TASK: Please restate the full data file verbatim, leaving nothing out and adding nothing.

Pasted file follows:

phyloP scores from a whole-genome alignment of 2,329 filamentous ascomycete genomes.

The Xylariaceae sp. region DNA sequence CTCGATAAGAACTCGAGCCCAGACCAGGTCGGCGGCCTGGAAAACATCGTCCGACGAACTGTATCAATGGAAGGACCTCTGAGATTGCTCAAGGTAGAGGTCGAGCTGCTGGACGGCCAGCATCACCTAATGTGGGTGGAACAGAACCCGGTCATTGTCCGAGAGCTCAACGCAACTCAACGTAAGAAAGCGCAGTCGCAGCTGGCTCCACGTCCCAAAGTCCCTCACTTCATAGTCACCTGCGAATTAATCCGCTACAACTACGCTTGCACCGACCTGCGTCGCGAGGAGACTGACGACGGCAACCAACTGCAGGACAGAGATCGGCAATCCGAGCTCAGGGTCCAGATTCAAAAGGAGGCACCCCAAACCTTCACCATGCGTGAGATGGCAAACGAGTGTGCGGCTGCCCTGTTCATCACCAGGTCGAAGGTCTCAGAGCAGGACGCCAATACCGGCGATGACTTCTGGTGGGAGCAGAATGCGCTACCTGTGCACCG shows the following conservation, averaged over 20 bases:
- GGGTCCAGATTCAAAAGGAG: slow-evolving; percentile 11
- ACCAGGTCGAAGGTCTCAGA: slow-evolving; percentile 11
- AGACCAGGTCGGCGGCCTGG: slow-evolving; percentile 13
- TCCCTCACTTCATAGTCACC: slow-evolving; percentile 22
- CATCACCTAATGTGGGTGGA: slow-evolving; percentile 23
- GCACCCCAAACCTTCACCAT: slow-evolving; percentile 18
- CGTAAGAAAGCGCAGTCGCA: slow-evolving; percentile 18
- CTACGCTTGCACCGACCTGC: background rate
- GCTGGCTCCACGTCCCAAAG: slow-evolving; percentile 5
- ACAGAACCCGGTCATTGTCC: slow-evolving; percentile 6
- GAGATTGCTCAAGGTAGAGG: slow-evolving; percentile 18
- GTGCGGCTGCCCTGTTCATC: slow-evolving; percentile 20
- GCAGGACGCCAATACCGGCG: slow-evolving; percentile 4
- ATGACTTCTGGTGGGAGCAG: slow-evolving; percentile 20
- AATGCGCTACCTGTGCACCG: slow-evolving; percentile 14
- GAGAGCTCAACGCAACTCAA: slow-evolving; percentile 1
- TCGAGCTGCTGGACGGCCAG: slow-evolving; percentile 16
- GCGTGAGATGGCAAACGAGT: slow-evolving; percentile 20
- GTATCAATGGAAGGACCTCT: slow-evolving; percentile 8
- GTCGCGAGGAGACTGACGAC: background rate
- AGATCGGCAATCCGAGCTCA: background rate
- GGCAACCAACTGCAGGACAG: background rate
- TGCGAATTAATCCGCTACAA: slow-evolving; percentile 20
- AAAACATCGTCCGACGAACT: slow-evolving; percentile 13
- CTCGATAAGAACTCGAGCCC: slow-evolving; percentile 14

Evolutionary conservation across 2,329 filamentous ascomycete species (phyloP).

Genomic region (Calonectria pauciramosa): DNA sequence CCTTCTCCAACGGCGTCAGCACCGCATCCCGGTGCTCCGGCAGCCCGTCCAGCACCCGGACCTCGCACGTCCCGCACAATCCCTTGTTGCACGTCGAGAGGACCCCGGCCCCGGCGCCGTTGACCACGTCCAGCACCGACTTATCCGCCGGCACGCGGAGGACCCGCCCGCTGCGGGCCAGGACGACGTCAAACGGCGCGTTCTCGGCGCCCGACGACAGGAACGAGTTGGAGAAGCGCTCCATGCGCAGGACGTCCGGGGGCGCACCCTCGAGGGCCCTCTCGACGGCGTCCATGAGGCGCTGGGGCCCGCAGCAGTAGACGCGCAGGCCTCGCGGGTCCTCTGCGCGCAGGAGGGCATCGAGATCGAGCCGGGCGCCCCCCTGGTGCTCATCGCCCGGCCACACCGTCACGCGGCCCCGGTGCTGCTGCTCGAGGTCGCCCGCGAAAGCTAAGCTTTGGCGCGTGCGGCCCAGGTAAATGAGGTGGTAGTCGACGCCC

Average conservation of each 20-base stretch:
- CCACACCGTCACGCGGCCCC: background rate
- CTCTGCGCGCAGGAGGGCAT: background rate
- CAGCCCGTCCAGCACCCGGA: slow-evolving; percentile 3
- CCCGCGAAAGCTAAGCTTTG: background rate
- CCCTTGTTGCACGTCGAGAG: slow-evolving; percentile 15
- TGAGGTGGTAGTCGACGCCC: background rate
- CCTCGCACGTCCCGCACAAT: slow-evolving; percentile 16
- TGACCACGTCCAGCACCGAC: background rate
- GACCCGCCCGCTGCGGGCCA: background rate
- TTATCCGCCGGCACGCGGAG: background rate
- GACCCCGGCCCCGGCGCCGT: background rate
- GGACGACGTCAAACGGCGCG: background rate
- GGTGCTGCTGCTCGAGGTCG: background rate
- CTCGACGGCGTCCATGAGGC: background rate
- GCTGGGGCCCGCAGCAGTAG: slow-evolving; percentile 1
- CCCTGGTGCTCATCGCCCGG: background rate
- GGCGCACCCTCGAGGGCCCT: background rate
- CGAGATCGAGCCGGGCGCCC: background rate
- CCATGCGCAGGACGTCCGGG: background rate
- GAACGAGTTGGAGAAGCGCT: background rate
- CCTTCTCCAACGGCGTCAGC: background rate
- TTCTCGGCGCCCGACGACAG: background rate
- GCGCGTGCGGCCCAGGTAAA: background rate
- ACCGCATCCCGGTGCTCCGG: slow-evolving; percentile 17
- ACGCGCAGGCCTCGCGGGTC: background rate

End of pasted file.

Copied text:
phyloP scores from a whole-genome alignment of 2,329 filamentous ascomycete genomes.

The Xylariaceae sp. region DNA sequence CTCGATAAGAACTCGAGCCCAGACCAGGTCGGCGGCCTGGAAAACATCGTCCGACGAACTGTATCAATGGAAGGACCTCTGAGATTGCTCAAGGTAGAGGTCGAGCTGCTGGACGGCCAGCATCACCTAATGTGGGTGGAACAGAACCCGGTCATTGTCCGAGAGCTCAACGCAACTCAACGTAAGAAAGCGCAGTCGCAGCTGGCTCCACGTCCCAAAGTCCCTCACTTCATAGTCACCTGCGAATTAATCCGCTACAACTACGCTTGCACCGACCTGCGTCGCGAGGAGACTGACGACGGCAACCAACTGCAGGACAGAGATCGGCAATCCGAGCTCAGGGTCCAGATTCAAAAGGAGGCACCCCAAACCTTCACCATGCGTGAGATGGCAAACGAGTGTGCGGCTGCCCTGTTCATCACCAGGTCGAAGGTCTCAGAGCAGGACGCCAATACCGGCGATGACTTCTGGTGGGAGCAGAATGCGCTACCTGTGCACCG shows the following conservation, averaged over 20 bases:
- GGGTCCAGATTCAAAAGGAG: slow-evolving; percentile 11
- ACCAGGTCGAAGGTCTCAGA: slow-evolving; percentile 11
- AGACCAGGTCGGCGGCCTGG: slow-evolving; percentile 13
- TCCCTCACTTCATAGTCACC: slow-evolving; percentile 22
- CATCACCTAATGTGGGTGGA: slow-evolving; percentile 23
- GCACCCCAAACCTTCACCAT: slow-evolving; percentile 18
- CGTAAGAAAGCGCAGTCGCA: slow-evolving; percentile 18
- CTACGCTTGCACCGACCTGC: background rate
- GCTGGCTCCACGTCCCAAAG: slow-evolving; percentile 5
- ACAGAACCCGGTCATTGTCC: slow-evolving; percentile 6
- GAGATTGCTCAAGGTAGAGG: slow-evolving; percentile 18
- GTGCGGCTGCCCTGTTCATC: slow-evolving; percentile 20
- GCAGGACGCCAATACCGGCG: slow-evolving; percentile 4
- ATGACTTCTGGTGGGAGCAG: slow-evolving; percentile 20
- AATGCGCTACCTGTGCACCG: slow-evolving; percentile 14
- GAGAGCTCAACGCAACTCAA: slow-evolving; percentile 1
- TCGAGCTGCTGGACGGCCAG: slow-evolving; percentile 16
- GCGTGAGATGGCAAACGAGT: slow-evolving; percentile 20
- GTATCAATGGAAGGACCTCT: slow-evolving; percentile 8
- GTCGCGAGGAGACTGACGAC: background rate
- AGATCGGCAATCCGAGCTCA: background rate
- GGCAACCAACTGCAGGACAG: background rate
- TGCGAATTAATCCGCTACAA: slow-evolving; percentile 20
- AAAACATCGTCCGACGAACT: slow-evolving; percentile 13
- CTCGATAAGAACTCGAGCCC: slow-evolving; percentile 14

Evolutionary conservation across 2,329 filamentous ascomycete species (phyloP).

Genomic region (Calonectria pauciramosa): DNA sequence CCTTCTCCAACGGCGTCAGCACCGCATCCCGGTGCTCCGGCAGCCCGTCCAGCACCCGGACCTCGCACGTCCCGCACAATCCCTTGTTGCACGTCGAGAGGACCCCGGCCCCGGCGCCGTTGACCACGTCCAGCACCGACTTATCCGCCGGCACGCGGAGGACCCGCCCGCTGCGGGCCAGGACGACGTCAAACGGCGCGTTCTCGGCGCCCGACGACAGGAACGAGTTGGAGAAGCGCTCCATGCGCAGGACGTCCGGGGGCGCACCCTCGAGGGCCCTCTCGACGGCGTCCATGAGGCGCTGGGGCCCGCAGCAGTAGACGCGCAGGCCTCGCGGGTCCTCTGCGCGCAGGAGGGCATCGAGATCGAGCCGGGCGCCCCCCTGGTGCTCATCGCCCGGCCACACCGTCACGCGGCCCCGGTGCTGCTGCTCGAGGTCGCCCGCGAAAGCTAAGCTTTGGCGCGTGCGGCCCAGGTAAATGAGGTGGTAGTCGACGCCC

Average conservation of each 20-base stretch:
- CCACACCGTCACGCGGCCCC: background rate
- CTCTGCGCGCAGGAGGGCAT: background rate
- CAGCCCGTCCAGCACCCGGA: slow-evolving; percentile 3
- CCCGCGAAAGCTAAGCTTTG: background rate
- CCCTTGTTGCACGTCGAGAG: slow-evolving; percentile 15
- TGAGGTGGTAGTCGACGCCC: background rate
- CCTCGCACGTCCCGCACAAT: slow-evolving; percentile 16
- TGACCACGTCCAGCACCGAC: background rate
- GACCCGCCCGCTGCGGGCCA: background rate
- TTATCCGCCGGCACGCGGAG: background rate
- GACCCCGGCCCCGGCGCCGT: background rate
- GGACGACGTCAAACGGCGCG: background rate
- GGTGCTGCTGCTCGAGGTCG: background rate
- CTCGACGGCGTCCATGAGGC: background rate
- GCTGGGGCCCGCAGCAGTAG: slow-evolving; percentile 1
- CCCTGGTGCTCATCGCCCGG: background rate
- GGCGCACCCTCGAGGGCCCT: background rate
- CGAGATCGAGCCGGGCGCCC: background rate
- CCATGCGCAGGACGTCCGGG: background rate
- GAACGAGTTGGAGAAGCGCT: background rate
- CCTTCTCCAACGGCGTCAGC: background rate
- TTCTCGGCGCCCGACGACAG: background rate
- GCGCGTGCGGCCCAGGTAAA: background rate
- ACCGCATCCCGGTGCTCCGG: slow-evolving; percentile 17
- ACGCGCAGGCCTCGCGGGTC: background rate